Suddenly, though, new challengers are emerging.
Provided that pool play was a reliable guide, Australia looks like the second-best team in the field, even without prized prospects Ben Simmons or Dante Exum in uniform to join the established core of Andrew Bogut, Patty Mills, Matthew Dellavedova, Joe Ingles and David Andersen.
"You look at it selfishly, from an Australian standpoint, and by the next Olympics, we could have all our team being players that play in the NBA," said former Seton Hall star Andrew Gaze, who represented the Aussies in three Olympics as a pro and five overall before moving into his current role as a TV broadcaster. "And when you get that daily experience of playing against those guys, you get more accustomed to not being in awe of them."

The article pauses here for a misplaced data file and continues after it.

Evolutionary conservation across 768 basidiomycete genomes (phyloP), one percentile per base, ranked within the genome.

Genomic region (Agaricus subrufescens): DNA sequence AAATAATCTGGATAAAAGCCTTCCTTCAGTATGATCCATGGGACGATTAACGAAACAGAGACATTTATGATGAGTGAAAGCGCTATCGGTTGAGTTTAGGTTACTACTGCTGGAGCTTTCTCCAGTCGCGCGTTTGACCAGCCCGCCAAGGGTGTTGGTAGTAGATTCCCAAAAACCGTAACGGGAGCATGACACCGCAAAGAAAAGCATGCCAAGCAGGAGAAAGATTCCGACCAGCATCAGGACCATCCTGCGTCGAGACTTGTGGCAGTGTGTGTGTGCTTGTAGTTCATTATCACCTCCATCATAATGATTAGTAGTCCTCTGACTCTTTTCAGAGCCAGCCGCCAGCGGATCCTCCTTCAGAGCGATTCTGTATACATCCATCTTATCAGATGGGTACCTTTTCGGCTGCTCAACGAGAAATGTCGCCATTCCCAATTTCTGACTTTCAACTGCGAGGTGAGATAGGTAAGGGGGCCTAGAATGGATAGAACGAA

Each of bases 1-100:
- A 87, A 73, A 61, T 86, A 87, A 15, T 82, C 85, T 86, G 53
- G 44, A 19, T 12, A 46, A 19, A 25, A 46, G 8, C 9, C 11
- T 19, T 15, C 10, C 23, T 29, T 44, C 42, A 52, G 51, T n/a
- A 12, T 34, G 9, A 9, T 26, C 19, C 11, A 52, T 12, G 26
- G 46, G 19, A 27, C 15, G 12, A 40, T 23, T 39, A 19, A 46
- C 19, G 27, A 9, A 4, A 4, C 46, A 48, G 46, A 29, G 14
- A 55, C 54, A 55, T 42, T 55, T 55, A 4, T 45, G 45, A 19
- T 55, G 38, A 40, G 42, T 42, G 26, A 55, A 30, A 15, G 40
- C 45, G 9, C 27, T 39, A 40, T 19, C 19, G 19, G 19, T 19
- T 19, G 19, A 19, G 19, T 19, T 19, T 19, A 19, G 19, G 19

Croatia has turned heads with its Dario & Mario Show starring incoming Philadelphia rookie Dario Saric and Orlando's Mario Hezonja. There's presumably more to come from the Croats, too, with June's No. 4 overall pick, Dragan Bender, destined to join them for the 2019 World Cup in China and under-16 sensation Luka Samanic ranking as arguably Europe's top teen.
Our neighbors to the north, meanwhile, have to be mentioned when talking national teams with real potential, even though Canada was twice just one win shy of qualifying for these Olympics and lost both times, first to a starless Venezuela squad completely devoid of NBA talent and then to the favored French last month.